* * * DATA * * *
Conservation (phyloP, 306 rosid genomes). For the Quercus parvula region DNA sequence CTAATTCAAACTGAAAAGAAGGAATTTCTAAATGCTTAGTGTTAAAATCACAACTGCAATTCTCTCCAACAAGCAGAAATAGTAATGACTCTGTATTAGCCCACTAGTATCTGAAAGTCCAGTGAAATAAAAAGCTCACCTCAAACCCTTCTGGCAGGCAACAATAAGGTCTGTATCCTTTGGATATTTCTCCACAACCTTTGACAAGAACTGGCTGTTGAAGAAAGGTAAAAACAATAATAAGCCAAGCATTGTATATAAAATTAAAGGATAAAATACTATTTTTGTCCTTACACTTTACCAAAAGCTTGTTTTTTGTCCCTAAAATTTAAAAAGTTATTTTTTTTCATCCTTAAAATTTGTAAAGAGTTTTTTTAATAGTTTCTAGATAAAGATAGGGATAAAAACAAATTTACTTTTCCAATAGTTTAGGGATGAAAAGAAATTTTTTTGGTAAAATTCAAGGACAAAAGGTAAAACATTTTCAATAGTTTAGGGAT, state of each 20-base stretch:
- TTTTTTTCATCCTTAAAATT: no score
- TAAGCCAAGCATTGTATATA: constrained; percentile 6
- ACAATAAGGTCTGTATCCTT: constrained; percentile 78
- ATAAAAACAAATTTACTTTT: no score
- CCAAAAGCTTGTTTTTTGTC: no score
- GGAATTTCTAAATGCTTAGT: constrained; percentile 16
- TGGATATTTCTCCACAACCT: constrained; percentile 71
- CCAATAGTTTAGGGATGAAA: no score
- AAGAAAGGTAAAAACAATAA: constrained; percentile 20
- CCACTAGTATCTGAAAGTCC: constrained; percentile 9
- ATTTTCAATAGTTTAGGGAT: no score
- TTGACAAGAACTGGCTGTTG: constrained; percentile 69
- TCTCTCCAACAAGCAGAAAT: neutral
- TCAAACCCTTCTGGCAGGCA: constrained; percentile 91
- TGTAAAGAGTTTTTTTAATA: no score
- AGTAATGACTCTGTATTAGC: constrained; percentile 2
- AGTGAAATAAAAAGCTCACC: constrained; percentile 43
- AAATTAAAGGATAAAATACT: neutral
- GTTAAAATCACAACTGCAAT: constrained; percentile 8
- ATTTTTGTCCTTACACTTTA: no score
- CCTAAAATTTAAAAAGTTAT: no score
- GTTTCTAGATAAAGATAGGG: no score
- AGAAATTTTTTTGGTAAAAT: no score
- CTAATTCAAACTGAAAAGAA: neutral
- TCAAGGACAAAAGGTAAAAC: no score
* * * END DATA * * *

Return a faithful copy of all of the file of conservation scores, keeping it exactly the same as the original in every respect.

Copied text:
Conservation (phyloP, 306 rosid genomes). For the Quercus parvula region DNA sequence CTAATTCAAACTGAAAAGAAGGAATTTCTAAATGCTTAGTGTTAAAATCACAACTGCAATTCTCTCCAACAAGCAGAAATAGTAATGACTCTGTATTAGCCCACTAGTATCTGAAAGTCCAGTGAAATAAAAAGCTCACCTCAAACCCTTCTGGCAGGCAACAATAAGGTCTGTATCCTTTGGATATTTCTCCACAACCTTTGACAAGAACTGGCTGTTGAAGAAAGGTAAAAACAATAATAAGCCAAGCATTGTATATAAAATTAAAGGATAAAATACTATTTTTGTCCTTACACTTTACCAAAAGCTTGTTTTTTGTCCCTAAAATTTAAAAAGTTATTTTTTTTCATCCTTAAAATTTGTAAAGAGTTTTTTTAATAGTTTCTAGATAAAGATAGGGATAAAAACAAATTTACTTTTCCAATAGTTTAGGGATGAAAAGAAATTTTTTTGGTAAAATTCAAGGACAAAAGGTAAAACATTTTCAATAGTTTAGGGAT, state of each 20-base stretch:
- TTTTTTTCATCCTTAAAATT: no score
- TAAGCCAAGCATTGTATATA: constrained; percentile 6
- ACAATAAGGTCTGTATCCTT: constrained; percentile 78
- ATAAAAACAAATTTACTTTT: no score
- CCAAAAGCTTGTTTTTTGTC: no score
- GGAATTTCTAAATGCTTAGT: constrained; percentile 16
- TGGATATTTCTCCACAACCT: constrained; percentile 71
- CCAATAGTTTAGGGATGAAA: no score
- AAGAAAGGTAAAAACAATAA: constrained; percentile 20
- CCACTAGTATCTGAAAGTCC: constrained; percentile 9
- ATTTTCAATAGTTTAGGGAT: no score
- TTGACAAGAACTGGCTGTTG: constrained; percentile 69
- TCTCTCCAACAAGCAGAAAT: neutral
- TCAAACCCTTCTGGCAGGCA: constrained; percentile 91
- TGTAAAGAGTTTTTTTAATA: no score
- AGTAATGACTCTGTATTAGC: constrained; percentile 2
- AGTGAAATAAAAAGCTCACC: constrained; percentile 43
- AAATTAAAGGATAAAATACT: neutral
- GTTAAAATCACAACTGCAAT: constrained; percentile 8
- ATTTTTGTCCTTACACTTTA: no score
- CCTAAAATTTAAAAAGTTAT: no score
- GTTTCTAGATAAAGATAGGG: no score
- AGAAATTTTTTTGGTAAAAT: no score
- CTAATTCAAACTGAAAAGAA: neutral
- TCAAGGACAAAAGGTAAAAC: no score